• Sudden moments of conviction reminding me that God has called me to such important tasks that I cannot succeed on my own . . . in order that He can succeed through me.
  • Watching family and friends learn to value and apply courage
  • Each new word that my kids learn which make me anticipate future conversations
  • Being pierced by the Word of God via fresh encouragement OR conviction from a passage as familiar as my “work jeans”
  • Finding the beauty in the dance of shepherding my wife AND being shepherded by her

Where do you find your joy?

Oct 10 2012

Tasty Inspiration Toward Meaningful Community

Life lessons from chicken pot pie?  You bet.


As I write this I’m thoroughly enjoying a bowl full of leftover chicken pot pie, and it totally inspired this devotional article, trumping the previous would-be topic.

Here’s how I believe the pot pie originated: once upon a time an resourceful mother opened her dry cupboard to find a random assortment of ingredients all on the verge of going bad.  A look into the root cellar revealed the same situation.  Not to be dissuaded from her mission of feeding her family and managing resources well she daringly glared at the pile of ragamuffin ingredients and . . . threw them all in the same pot.  After stewing everything for a proper amount of time with the necessary savory spices, she tasted her concoction and low and behold it was fantastic.  However, it looked terrible.  And this sharp-minded chef knew that her kids would certainly judge the dish by appearances.  So she did the most sensible thing in the world.  She covered the dish with a pastry.  And ever since, generations upon generations have enjoyed this culinary casserole-marvel, cleverly concealed under a crusty cover of awesomeness.

Here’s the life-lesson.  We are just like chicken pot pie.  We’re a messy conglomeration of feelings, histories, conclusions, hidden talents, hopes and hurts.  Most of the time we’re pretty sure that people will judge us if they could see our character-casserole, and so we work hard to cover ourselves with a nice fluffy pastry for others to look at.  And whenever we interact with folks, we typically only let them into the crust level – gotta keep things nice and sweet, buttery and safe.

And this is where REAL community comes in.  Gospel centered community is like the gleaming silver pastry knife that slices all the way through us, scooping deep to retrieve and dispense a hearty helping of the messy mixture hidden beneath the surface.  Now here’s the best part.  When we let Gospel community expose and share who we really are, we begin to find that the Holy Spirit has “seasoned” our lives in a wonderful manner in order to mesh with other people’s lives.  We find that the “real” part of each others lives are actually pretty savory and contribute to a well-balanced Body of Christ.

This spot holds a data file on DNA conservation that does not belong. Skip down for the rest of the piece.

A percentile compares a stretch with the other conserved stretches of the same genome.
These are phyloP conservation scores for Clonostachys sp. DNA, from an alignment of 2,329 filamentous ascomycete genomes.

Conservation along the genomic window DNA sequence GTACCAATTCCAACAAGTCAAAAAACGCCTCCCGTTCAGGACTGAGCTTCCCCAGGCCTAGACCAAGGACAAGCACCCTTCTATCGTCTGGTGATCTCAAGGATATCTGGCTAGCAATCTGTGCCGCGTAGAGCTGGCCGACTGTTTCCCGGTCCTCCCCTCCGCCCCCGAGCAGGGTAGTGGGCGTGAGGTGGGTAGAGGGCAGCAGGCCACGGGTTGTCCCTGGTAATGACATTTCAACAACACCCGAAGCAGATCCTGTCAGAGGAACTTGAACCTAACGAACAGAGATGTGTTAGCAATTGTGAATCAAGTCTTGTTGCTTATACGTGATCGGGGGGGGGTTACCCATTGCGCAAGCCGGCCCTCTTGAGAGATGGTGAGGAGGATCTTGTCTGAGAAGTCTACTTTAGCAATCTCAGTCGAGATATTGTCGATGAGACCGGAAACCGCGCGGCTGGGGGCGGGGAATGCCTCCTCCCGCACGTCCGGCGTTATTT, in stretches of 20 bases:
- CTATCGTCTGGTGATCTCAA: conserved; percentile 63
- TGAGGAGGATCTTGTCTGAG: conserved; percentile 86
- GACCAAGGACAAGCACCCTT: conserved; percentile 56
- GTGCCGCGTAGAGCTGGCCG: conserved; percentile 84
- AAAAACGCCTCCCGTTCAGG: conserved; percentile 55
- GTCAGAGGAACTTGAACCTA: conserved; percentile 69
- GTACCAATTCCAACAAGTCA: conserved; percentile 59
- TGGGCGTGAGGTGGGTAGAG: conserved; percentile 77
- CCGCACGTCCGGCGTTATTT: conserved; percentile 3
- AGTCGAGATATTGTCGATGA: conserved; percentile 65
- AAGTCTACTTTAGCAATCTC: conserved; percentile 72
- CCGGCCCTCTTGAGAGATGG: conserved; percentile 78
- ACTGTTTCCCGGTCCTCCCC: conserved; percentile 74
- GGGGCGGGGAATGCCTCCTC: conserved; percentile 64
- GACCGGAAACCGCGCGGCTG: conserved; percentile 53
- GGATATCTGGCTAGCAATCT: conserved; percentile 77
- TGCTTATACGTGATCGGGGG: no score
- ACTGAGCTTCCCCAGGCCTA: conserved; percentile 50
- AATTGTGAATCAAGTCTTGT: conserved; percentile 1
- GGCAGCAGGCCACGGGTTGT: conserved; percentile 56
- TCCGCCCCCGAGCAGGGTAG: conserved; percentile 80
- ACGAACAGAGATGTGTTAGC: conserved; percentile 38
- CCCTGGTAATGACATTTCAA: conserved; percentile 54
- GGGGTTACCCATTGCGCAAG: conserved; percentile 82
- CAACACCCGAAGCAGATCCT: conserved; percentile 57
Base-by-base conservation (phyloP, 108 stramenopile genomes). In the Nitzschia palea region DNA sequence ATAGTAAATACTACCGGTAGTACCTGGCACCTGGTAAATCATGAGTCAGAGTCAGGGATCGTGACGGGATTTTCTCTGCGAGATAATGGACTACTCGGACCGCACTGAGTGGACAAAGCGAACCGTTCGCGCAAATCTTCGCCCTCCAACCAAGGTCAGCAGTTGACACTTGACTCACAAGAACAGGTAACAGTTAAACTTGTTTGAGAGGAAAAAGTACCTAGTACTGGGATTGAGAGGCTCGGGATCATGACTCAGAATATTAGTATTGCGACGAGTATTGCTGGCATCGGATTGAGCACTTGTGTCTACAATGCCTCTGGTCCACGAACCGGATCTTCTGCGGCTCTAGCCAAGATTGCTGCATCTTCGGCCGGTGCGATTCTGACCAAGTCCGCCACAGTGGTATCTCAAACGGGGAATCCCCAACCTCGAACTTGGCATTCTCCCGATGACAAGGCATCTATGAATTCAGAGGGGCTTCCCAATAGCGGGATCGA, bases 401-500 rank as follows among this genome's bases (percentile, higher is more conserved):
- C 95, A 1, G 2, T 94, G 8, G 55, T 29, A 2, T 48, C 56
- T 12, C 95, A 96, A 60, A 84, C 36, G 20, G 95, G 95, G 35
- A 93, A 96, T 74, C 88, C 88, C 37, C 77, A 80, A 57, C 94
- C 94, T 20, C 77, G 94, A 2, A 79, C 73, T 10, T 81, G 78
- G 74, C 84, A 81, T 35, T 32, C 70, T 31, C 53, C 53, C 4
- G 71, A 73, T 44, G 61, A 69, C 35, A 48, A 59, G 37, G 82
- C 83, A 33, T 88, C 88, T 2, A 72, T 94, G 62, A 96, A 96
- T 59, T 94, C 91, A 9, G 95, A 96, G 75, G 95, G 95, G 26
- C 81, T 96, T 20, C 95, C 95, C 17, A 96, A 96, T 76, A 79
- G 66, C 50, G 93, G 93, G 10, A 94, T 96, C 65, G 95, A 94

I wish to encourage everyone to take a purposeful step toward letting Gospel community bring out the most in your life.  So come on, pastry top, messy middle and all . . . it’s gonna be good.


Sep 28 2012

And they’re off . . . again . . . a “thank you”

Yes, admittedly I’ve fallen off the blog wagon lately.  But now I’m back, and I’ve got a good reason to write today.

Earlier this morning my family piled into the car and headed to the airport to see off our new friends from Eagles Landing FBC.  With hugs and high fives we said goodbye to the three couples who have spent the last week looking for ways to serve Celebration! Church.

They shared experience and perspective at the couple’s night out in Carleton Place, at the Women’s Seeds event in Barrhaven, the worshipped with us at our Sunday service, they prayer walked on campus and spoke with some students, they poured into our !group leaders at two different meetings, and they lent a hand with some handy-work and cleanup at a couple local C!C peeps’ residences.  In addition to all of that, they just flat out genuinely loved on people every chance they got.

As both recipient and witness to these acts of selfless service, I’ve found myself immensely encouraged and fueled up.  I am more eager to pour myself out in love and service to my “neighbour”.  I’m also praying that the example of Christian maturity and obedience that the team exhibited would rub off on my C!C brothers and sisters.  I’m hoping that we’ll continue to grow as individual disciples and as a faith family to more fully experience the beauty of Christian community AND to be a “city on a hill” to the world around us.